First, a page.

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BJOG. 2001 Mar;108(3):281-5.

Psychosocial and other characteristics of women complaining of menorrhagia, with and without actual increased menstrual blood loss.

Author information

1
Department of Obstetrics and Gynaecology, University of Helsinki, Finland.

Abstract

OBJECTIVE:

To discover whether psychosocial factors can explain why many women with normal menstrual blood loss seek care for menorrhagia.

DESIGN:

Cross-sectional comparative study of women referred for menorrhagia.

SETTING:

Gynaecology departments of all five university teaching hospitals in Finland.

SAMPLE:

Two hundred and twenty-six women aged 35-49 years complaining of menorrhagia.

MAIN OUTCOME MEASURES:

Several psychosocial factors, seeking medical attention, menstrual blood loss.

RESULTS:

Twenty-nine percent of the women had their menstrual blood loss in the normal range (menstrual blood loss <60 mL). By univariate analysis, unemployment, anxiety, perceived inconvenience, abdominal pain, haemoglobin level and serum ferritin concentration distinguished this group of women from those with true menorrhagia. Unemployment, perceived inconvenience, abdominal pain and serum ferritin remained significant variables by multivariate analysis.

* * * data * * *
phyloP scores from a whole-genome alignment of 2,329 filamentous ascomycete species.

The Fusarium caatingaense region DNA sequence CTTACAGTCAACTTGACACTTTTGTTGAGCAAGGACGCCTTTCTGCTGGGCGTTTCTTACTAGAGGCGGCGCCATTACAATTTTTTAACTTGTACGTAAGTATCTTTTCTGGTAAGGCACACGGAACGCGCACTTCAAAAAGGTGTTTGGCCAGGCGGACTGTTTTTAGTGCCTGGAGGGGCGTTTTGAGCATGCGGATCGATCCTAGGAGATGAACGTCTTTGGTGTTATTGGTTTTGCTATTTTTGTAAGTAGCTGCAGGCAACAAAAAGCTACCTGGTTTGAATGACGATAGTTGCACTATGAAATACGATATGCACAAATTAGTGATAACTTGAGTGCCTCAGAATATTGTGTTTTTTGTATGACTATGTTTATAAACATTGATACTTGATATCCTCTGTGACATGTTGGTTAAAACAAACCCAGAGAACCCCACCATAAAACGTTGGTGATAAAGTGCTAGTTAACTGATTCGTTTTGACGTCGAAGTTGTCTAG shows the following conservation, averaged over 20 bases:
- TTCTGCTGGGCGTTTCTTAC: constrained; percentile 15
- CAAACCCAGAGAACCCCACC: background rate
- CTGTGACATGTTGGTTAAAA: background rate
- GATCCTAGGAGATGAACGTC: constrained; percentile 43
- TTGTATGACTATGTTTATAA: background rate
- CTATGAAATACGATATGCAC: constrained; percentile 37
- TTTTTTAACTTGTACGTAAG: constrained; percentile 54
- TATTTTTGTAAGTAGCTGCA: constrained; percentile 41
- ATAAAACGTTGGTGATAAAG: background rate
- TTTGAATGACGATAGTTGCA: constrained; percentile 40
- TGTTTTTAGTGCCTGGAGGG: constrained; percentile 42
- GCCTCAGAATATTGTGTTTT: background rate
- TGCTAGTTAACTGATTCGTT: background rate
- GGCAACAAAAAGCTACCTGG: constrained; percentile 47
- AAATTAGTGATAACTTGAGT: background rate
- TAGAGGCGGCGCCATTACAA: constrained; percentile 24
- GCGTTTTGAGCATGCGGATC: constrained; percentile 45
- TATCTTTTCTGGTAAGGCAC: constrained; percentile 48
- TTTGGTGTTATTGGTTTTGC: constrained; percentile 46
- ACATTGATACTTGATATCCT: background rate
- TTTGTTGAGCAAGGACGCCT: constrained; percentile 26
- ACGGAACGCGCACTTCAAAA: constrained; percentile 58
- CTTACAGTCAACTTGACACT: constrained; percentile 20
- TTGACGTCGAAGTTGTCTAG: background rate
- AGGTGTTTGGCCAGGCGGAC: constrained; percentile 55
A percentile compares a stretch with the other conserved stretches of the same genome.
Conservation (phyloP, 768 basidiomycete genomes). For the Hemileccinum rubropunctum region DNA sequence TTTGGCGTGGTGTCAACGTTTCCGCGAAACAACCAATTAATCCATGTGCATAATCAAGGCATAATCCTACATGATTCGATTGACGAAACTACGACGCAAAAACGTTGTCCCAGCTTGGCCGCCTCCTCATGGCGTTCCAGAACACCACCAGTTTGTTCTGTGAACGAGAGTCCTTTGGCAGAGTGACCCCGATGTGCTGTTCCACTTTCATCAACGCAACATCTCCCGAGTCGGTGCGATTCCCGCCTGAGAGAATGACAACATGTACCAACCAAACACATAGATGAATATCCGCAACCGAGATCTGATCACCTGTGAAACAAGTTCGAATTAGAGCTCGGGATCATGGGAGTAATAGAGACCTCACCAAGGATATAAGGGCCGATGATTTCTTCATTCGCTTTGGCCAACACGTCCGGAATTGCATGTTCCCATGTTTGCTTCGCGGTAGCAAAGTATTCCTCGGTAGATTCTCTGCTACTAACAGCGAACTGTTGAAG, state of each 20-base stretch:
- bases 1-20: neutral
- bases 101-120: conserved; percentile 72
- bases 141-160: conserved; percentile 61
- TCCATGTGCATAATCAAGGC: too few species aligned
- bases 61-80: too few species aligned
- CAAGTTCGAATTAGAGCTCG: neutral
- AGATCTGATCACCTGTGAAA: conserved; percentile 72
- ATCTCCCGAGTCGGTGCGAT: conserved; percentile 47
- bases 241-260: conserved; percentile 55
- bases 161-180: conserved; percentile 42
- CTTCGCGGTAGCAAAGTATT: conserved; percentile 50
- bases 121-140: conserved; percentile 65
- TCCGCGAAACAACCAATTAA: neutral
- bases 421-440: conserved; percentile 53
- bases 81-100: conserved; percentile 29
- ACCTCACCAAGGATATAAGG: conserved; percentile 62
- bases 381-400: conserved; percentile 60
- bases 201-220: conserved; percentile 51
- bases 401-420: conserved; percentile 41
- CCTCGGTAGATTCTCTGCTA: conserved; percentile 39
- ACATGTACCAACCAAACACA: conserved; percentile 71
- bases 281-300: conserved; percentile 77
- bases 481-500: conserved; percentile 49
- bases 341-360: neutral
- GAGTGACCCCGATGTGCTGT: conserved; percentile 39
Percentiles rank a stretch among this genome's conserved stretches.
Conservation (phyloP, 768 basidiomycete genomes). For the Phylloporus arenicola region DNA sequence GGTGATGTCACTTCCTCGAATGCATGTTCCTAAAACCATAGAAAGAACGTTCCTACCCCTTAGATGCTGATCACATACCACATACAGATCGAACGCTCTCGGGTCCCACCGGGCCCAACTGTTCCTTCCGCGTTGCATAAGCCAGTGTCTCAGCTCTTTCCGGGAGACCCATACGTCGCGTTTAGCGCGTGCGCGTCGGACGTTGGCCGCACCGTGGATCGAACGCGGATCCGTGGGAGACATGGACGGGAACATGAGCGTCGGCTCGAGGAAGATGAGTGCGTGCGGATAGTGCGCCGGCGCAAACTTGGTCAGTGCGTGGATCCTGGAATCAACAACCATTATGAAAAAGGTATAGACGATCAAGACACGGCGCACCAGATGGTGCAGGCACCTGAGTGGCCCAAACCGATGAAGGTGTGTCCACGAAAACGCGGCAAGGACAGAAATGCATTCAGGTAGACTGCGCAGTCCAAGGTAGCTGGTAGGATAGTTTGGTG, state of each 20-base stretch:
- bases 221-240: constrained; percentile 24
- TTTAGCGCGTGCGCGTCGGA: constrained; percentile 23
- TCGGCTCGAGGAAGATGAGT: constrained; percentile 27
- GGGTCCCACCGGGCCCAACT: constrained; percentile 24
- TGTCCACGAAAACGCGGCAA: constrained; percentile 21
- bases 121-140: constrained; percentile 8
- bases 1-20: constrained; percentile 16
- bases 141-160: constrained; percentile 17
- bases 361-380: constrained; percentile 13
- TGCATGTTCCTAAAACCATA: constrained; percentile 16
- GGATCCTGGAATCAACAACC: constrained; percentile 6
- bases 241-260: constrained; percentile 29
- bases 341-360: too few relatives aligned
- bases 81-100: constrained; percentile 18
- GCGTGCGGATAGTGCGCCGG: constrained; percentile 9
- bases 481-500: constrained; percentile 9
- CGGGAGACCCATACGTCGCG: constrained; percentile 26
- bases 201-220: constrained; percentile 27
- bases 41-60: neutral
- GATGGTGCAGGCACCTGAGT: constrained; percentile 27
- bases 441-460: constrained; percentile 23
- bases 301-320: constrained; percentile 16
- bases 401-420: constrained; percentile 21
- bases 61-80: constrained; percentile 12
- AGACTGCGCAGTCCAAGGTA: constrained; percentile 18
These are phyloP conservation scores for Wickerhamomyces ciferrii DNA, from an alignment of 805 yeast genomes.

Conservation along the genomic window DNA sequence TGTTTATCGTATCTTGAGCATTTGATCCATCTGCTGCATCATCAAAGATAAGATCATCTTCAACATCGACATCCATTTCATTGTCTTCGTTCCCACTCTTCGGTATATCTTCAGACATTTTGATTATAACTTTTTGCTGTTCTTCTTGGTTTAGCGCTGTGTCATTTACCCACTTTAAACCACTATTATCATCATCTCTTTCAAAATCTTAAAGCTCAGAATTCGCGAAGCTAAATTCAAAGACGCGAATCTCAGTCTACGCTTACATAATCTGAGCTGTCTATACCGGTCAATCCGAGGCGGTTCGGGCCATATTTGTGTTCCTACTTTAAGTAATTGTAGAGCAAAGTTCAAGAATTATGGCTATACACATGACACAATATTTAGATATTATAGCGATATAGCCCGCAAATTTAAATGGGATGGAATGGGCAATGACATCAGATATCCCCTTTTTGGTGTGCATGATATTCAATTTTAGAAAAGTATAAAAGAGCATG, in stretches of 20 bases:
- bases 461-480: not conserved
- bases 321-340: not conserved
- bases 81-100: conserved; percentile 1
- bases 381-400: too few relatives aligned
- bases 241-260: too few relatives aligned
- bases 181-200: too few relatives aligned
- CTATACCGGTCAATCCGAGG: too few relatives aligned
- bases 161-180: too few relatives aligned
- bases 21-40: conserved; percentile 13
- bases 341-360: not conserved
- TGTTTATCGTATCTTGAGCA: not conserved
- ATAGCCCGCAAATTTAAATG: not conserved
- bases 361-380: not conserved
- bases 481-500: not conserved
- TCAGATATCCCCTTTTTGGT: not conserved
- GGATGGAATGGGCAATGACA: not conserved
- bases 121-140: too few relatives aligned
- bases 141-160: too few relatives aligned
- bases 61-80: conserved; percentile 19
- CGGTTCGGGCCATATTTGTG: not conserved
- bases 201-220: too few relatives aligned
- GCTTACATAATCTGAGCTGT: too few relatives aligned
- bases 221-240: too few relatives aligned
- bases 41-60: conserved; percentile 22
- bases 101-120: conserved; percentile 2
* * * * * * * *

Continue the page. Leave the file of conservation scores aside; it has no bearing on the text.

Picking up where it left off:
CONCLUSIONS:

A significant proportion of women with complaints of menorrhagia have their measured menstrual blood loss within the normal range. Psychosocial factors can have an impact on their seeking health care. Better understanding of the factors, which explain complaints of menorrhagia in women with normal bleeding could improve both medical outcomes and reduce the cost of treatment for menorrhagia.

PMID:
11281469
[Indexed for MEDLINE]
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